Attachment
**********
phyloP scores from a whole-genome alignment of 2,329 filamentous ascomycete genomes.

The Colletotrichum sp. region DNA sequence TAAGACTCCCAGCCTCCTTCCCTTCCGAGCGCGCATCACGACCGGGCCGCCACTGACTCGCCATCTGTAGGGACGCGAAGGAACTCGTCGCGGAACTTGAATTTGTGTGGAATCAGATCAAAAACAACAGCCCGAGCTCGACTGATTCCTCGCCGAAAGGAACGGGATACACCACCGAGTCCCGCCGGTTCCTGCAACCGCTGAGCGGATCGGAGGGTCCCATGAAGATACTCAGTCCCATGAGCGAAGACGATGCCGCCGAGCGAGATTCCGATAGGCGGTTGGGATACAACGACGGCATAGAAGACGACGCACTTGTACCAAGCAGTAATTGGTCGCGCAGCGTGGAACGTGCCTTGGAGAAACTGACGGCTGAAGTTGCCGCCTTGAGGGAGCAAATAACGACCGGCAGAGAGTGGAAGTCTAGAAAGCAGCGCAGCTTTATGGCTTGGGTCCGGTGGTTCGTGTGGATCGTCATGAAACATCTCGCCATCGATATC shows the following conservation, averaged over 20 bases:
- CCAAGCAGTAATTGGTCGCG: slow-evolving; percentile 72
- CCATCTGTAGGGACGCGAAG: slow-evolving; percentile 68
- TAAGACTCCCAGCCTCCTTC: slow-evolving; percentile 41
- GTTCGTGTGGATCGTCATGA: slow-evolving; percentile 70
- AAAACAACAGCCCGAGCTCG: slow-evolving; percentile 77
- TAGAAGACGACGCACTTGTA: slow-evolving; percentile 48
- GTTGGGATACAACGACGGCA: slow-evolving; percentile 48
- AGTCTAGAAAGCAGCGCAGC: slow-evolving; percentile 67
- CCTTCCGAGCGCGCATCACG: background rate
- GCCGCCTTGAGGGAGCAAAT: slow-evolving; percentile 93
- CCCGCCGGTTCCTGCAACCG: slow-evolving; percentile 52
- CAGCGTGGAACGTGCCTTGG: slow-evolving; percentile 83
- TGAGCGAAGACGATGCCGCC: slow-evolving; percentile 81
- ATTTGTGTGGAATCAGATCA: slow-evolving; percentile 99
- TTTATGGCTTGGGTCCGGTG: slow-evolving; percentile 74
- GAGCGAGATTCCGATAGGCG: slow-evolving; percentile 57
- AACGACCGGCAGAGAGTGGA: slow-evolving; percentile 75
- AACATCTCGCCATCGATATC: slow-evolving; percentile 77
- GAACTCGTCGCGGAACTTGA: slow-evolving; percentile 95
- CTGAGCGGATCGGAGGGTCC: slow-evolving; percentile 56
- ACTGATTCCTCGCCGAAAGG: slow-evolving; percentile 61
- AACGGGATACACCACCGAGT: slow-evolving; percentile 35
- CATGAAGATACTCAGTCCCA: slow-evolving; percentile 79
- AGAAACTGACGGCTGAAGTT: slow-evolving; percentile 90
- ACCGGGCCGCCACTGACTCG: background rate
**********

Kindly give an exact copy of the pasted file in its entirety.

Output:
phyloP scores from a whole-genome alignment of 2,329 filamentous ascomycete genomes.

The Colletotrichum sp. region DNA sequence TAAGACTCCCAGCCTCCTTCCCTTCCGAGCGCGCATCACGACCGGGCCGCCACTGACTCGCCATCTGTAGGGACGCGAAGGAACTCGTCGCGGAACTTGAATTTGTGTGGAATCAGATCAAAAACAACAGCCCGAGCTCGACTGATTCCTCGCCGAAAGGAACGGGATACACCACCGAGTCCCGCCGGTTCCTGCAACCGCTGAGCGGATCGGAGGGTCCCATGAAGATACTCAGTCCCATGAGCGAAGACGATGCCGCCGAGCGAGATTCCGATAGGCGGTTGGGATACAACGACGGCATAGAAGACGACGCACTTGTACCAAGCAGTAATTGGTCGCGCAGCGTGGAACGTGCCTTGGAGAAACTGACGGCTGAAGTTGCCGCCTTGAGGGAGCAAATAACGACCGGCAGAGAGTGGAAGTCTAGAAAGCAGCGCAGCTTTATGGCTTGGGTCCGGTGGTTCGTGTGGATCGTCATGAAACATCTCGCCATCGATATC shows the following conservation, averaged over 20 bases:
- CCAAGCAGTAATTGGTCGCG: slow-evolving; percentile 72
- CCATCTGTAGGGACGCGAAG: slow-evolving; percentile 68
- TAAGACTCCCAGCCTCCTTC: slow-evolving; percentile 41
- GTTCGTGTGGATCGTCATGA: slow-evolving; percentile 70
- AAAACAACAGCCCGAGCTCG: slow-evolving; percentile 77
- TAGAAGACGACGCACTTGTA: slow-evolving; percentile 48
- GTTGGGATACAACGACGGCA: slow-evolving; percentile 48
- AGTCTAGAAAGCAGCGCAGC: slow-evolving; percentile 67
- CCTTCCGAGCGCGCATCACG: background rate
- GCCGCCTTGAGGGAGCAAAT: slow-evolving; percentile 93
- CCCGCCGGTTCCTGCAACCG: slow-evolving; percentile 52
- CAGCGTGGAACGTGCCTTGG: slow-evolving; percentile 83
- TGAGCGAAGACGATGCCGCC: slow-evolving; percentile 81
- ATTTGTGTGGAATCAGATCA: slow-evolving; percentile 99
- TTTATGGCTTGGGTCCGGTG: slow-evolving; percentile 74
- GAGCGAGATTCCGATAGGCG: slow-evolving; percentile 57
- AACGACCGGCAGAGAGTGGA: slow-evolving; percentile 75
- AACATCTCGCCATCGATATC: slow-evolving; percentile 77
- GAACTCGTCGCGGAACTTGA: slow-evolving; percentile 95
- CTGAGCGGATCGGAGGGTCC: slow-evolving; percentile 56
- ACTGATTCCTCGCCGAAAGG: slow-evolving; percentile 61
- AACGGGATACACCACCGAGT: slow-evolving; percentile 35
- CATGAAGATACTCAGTCCCA: slow-evolving; percentile 79
- AGAAACTGACGGCTGAAGTT: slow-evolving; percentile 90
- ACCGGGCCGCCACTGACTCG: background rate